We are developing the social individualist meta-context for the future. From the very serious to the extremely frivolous... lets see what is on the mind of the Samizdata people.

Samizdata, derived from Samizdat /n. - a system of clandestine publication of banned literature in the USSR [Russ.,= self-publishing house]

Samizdata quote of the day

In terms of the massively deluded concerning economics as we all know John McDonnell is one of life’s winners. Anyone who can possibly observe the past 40 years and decide that capitalism as failed is clearly, obviously, either nuts or ignorant. True, he saw through the Senior Lecturer but still. He is though insisting that a Labour victory, with those associated policies of uncompensated nationalisation, yet more of the country’s investment running through government, will raise the value of sterling.

This might, you know, not happen.

Tim Worstall

There is nothing new under the sun

“What has been will be again,” as it says in Ecclesiastes, “what has been done will be done again; there is nothing new under the sun.”

Yesterday – to my shame I did not spot it until today – the Times reprinted a letter to the editor that was a century old to the day. I wish I could say that it was merely of historical interest.

From The Times July 15, 1919

To the Editor of The Times

Sir, Will you permit an elderly man, who is not a politician nor a public character, but merely an individual among millions of honest, sober persons whose liberty is attacked by a moral tyranny, to state an opinion with regard to the crusade against moderate drinkers? It is not needed even in the cause of morality. When I was a child excess in drinking was patent in every class of society. Now, in my wide circle, I do not know of one man or woman who is ever seen “under the influence of liquor”. Why not leave the process of moderation, so marked within 60 years, to pursue its normal course? It is untrue to say that a reasonable use of alcohol is injurious to mind, body or morality. My father, whose life was one of intense intellectual application, and who died from an accident in his 79th year, was the most rigidly conscientious evangelical I have ever known. He would have been astonished to learn that his claret and water at his midday meal, and his glass of Constantia at bedtime, were either sinful in themselves or provocative to sin in others.

There is no blessing upon those who invent offences for the pleasure of giving pain and who lay burdens on the liberty of others. We have seen attempts by the fantastically righteous to condemn those who eat meat, who go to see plays, who take walks on Sundays. The campaign against the sober use of wine and beer is on a footing with these efforts, and should be treated as they have been. Already tobacco is being forbidden to the clergy! The fact that Americans are leading the campaign should be regarded with alarm. We do not express an opinion, much less organize propaganda, against “dryness” in the United States. It is not for us to interfere in their domestic business. If Englishmen went round America urging Americans to defy their own laws and revolt against their customs, we should be very properly indignant. Let crusading Americans be taught the same reticence.

The propagandist teetotaler is active and unscrupulous. He fights with all weapons, whether they are clean or no. We must resist, without fear of consequences, the cruel and ignorant fanaticism of these apostles.

I am, Sir, your obedient servant,

EDMUND GOSSE

Spin off site: The Great Realignment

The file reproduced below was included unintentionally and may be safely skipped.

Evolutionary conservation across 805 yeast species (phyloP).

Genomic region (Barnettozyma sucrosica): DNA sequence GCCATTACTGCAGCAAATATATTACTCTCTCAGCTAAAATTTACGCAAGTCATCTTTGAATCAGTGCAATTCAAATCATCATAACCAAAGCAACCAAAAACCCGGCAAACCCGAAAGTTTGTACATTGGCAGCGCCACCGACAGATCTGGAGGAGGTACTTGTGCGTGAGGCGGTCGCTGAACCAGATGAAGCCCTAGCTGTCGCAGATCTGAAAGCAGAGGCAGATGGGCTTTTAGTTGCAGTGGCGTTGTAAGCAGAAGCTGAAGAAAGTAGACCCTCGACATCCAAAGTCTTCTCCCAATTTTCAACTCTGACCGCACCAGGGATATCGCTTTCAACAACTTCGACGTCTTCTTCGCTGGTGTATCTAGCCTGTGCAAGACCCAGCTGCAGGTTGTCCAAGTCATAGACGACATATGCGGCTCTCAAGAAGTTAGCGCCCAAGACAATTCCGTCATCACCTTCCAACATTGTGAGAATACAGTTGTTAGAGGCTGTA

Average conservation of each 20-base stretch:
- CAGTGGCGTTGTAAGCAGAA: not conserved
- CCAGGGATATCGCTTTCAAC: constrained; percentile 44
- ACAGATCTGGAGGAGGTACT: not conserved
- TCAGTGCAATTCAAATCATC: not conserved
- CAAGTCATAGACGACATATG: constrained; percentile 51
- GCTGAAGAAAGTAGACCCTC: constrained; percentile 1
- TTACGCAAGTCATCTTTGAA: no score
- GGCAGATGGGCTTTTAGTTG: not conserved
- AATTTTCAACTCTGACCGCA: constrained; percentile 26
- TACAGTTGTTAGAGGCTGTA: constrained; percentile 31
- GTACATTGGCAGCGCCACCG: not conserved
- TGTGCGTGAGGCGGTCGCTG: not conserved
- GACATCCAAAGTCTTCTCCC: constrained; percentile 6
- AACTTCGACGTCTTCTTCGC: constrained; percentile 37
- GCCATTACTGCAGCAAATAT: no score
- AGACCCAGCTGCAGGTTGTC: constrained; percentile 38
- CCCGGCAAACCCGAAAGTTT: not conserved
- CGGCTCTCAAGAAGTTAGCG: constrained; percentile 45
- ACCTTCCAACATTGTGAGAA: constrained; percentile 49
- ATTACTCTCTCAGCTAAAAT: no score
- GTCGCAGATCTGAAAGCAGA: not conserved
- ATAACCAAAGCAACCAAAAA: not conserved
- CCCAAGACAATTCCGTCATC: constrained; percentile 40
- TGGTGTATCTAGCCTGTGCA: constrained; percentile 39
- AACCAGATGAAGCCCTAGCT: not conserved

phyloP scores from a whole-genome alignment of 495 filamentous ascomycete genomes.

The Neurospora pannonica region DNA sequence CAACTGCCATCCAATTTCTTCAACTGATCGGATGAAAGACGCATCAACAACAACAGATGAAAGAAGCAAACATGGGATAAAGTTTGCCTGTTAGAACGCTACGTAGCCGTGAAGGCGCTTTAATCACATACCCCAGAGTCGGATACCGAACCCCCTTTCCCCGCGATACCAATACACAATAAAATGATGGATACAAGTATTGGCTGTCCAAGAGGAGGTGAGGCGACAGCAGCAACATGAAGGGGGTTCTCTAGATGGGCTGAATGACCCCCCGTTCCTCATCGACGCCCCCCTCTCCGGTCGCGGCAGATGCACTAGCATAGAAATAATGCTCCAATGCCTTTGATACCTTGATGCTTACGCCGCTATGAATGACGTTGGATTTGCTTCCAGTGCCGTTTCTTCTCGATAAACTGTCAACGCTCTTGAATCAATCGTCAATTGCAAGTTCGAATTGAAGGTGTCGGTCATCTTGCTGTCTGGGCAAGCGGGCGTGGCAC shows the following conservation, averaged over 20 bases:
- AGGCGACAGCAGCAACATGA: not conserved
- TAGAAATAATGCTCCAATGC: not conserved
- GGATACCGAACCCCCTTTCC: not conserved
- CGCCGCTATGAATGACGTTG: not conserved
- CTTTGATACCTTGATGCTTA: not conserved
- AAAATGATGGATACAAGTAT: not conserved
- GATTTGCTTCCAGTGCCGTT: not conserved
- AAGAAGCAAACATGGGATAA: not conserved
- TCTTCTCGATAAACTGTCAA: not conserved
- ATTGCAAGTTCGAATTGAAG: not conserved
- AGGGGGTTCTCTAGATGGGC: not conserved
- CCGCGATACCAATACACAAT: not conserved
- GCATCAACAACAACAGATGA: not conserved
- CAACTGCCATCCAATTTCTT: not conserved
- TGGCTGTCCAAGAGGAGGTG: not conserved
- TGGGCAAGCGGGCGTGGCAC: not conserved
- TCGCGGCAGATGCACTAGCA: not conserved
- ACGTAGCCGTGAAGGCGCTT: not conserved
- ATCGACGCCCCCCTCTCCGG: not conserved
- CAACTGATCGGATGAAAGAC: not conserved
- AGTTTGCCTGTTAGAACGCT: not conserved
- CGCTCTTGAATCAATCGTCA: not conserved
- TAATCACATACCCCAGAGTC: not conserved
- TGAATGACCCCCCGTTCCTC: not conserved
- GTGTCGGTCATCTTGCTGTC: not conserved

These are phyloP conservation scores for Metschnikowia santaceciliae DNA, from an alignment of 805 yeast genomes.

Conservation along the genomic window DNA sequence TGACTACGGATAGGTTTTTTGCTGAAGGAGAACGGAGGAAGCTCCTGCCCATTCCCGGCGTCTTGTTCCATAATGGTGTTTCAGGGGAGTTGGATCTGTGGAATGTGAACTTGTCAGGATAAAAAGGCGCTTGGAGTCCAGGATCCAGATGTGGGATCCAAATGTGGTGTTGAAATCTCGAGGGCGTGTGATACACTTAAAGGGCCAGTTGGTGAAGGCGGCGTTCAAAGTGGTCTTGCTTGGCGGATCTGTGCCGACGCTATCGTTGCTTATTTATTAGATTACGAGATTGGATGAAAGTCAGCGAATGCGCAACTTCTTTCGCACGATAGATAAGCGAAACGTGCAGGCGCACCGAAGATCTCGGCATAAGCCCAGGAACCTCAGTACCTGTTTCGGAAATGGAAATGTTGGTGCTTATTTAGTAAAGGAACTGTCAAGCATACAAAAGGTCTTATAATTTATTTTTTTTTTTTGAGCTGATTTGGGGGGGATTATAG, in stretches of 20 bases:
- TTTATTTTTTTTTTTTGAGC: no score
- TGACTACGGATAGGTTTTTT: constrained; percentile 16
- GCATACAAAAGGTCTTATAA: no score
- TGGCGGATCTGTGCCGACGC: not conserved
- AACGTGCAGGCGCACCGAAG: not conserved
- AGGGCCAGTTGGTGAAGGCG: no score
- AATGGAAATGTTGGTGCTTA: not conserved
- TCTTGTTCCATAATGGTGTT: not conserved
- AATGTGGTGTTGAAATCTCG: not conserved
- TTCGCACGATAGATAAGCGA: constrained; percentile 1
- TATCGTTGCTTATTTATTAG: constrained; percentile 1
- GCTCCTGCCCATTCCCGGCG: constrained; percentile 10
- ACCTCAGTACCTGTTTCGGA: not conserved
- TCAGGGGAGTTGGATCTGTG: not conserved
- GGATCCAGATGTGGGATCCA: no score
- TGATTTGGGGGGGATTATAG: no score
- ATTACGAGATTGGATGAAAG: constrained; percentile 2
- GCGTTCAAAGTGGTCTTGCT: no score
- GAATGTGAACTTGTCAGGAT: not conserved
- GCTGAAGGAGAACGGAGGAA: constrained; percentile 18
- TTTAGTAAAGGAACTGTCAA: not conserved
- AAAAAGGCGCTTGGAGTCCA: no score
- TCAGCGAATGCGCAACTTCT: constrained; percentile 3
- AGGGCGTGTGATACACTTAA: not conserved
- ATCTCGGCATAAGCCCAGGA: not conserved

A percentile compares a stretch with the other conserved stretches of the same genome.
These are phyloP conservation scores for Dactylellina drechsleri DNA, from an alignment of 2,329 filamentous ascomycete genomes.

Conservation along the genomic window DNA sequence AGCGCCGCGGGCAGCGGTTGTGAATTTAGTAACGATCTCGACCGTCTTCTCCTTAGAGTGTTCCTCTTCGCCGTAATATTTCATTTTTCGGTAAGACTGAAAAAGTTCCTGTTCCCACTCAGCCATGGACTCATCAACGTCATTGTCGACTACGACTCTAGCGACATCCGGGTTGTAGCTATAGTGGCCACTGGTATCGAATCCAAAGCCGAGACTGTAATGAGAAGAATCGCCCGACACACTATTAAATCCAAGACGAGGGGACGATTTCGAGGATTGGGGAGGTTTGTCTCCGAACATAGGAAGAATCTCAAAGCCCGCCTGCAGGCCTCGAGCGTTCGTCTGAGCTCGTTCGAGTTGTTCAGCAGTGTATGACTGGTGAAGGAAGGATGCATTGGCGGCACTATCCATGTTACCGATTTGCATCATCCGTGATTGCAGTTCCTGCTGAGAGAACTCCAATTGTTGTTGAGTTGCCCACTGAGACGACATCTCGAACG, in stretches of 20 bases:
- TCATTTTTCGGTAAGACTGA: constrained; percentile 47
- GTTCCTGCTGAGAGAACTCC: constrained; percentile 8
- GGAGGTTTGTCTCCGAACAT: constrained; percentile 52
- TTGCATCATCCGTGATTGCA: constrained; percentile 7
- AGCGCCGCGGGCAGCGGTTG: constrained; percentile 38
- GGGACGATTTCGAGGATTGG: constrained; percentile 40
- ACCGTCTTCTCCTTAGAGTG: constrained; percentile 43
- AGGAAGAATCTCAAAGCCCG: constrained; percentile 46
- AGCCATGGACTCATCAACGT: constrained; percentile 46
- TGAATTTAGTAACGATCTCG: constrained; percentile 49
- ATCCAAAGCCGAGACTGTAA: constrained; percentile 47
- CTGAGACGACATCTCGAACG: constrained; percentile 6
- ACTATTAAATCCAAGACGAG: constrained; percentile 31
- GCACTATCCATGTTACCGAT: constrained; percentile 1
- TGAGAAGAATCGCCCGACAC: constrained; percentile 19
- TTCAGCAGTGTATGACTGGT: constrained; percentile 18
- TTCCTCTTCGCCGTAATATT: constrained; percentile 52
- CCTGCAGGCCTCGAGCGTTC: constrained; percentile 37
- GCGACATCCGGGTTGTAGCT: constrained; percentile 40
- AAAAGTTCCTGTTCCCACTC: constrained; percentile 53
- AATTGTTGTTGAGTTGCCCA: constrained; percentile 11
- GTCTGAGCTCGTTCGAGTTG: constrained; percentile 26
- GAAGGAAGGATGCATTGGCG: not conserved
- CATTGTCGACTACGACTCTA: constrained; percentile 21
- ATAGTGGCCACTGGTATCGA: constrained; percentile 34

Samizdata is a site that writes about things from a primarily libertarian perspective (which means different things to different people, of course). But the issue firmly wedged in the minds of many people here is not a libertarian/non-libertarian issue, it is political, and it has split the samizdatistas much as it has split the UK.

Brexit.

Samizdata needs to get back to writing the kind of things it has always done, and will continue to do, but that does not mean the overtly political stuff is not worth saying… just not here. Not on samizdata. After much pondering, I have decided it just isn’t what this site should be about.

And that is why we now have The Great Realignment, an overtly political site in its very early days for all the various things that do not really fit on samizdata. It is not a replacement, it is a fork in our particular road. I believe that we are now entering a period in which many of the assumptions that have underpinned the UK’s political order are no longer true, but the politics we see have not yet adjusted to this uncertain half-glimpsed future. This is what we will be discussing, with a UK focus, but we may well look at similar realignments elsewhere.

Check it out.

Ulster for Beginners – Part I

A few months ago Karen Bradley, the Northern Ireland Secretary, revealed that she knew precious little about the unusual conditions that exist in Ulster. With the recent killing of a journalist by some version of the IRA and with the 50th anniversary of the beginning of “The Troubles” coming up, it would be useful to be in possession of a concise explanation of why Ulster is the way it is and how it got that way.

Fortunately, just such an explanation exists. In 1998, the Friends of the Union published an excellent little pamphlet entitled Ulster for Beginners. I know all about its excellence largely because I was responsible for writing it.

Luckily – or unluckily? – I have kept a computerised draft all these years. It’s a bit too long for a blog posting so I have broken it up into chunks. What follows is the first chunk along with comments [in square brackets] by my older – and hopefully wiser – self. I will put up further installments assuming there are not too many objections.

→ Continue reading: Ulster for Beginners – Part I

Tears before bedtime

“Widdecombe’s ‘outlandish’ EU speech leaves Green MEPs ‘in tears'”, reports Somerset Live.

A Green Party MEP has said that some of her colleagues were left “in tears” after a speech by Anne Widdecombe.

Widdecombe, Brexit Party MEP for the south west, stood up in front of the EU Parliament to give a speech today (July 4) as proceedings got underway following the appointment of Italian left-centre MEP David Maria-Sassoli’s as president.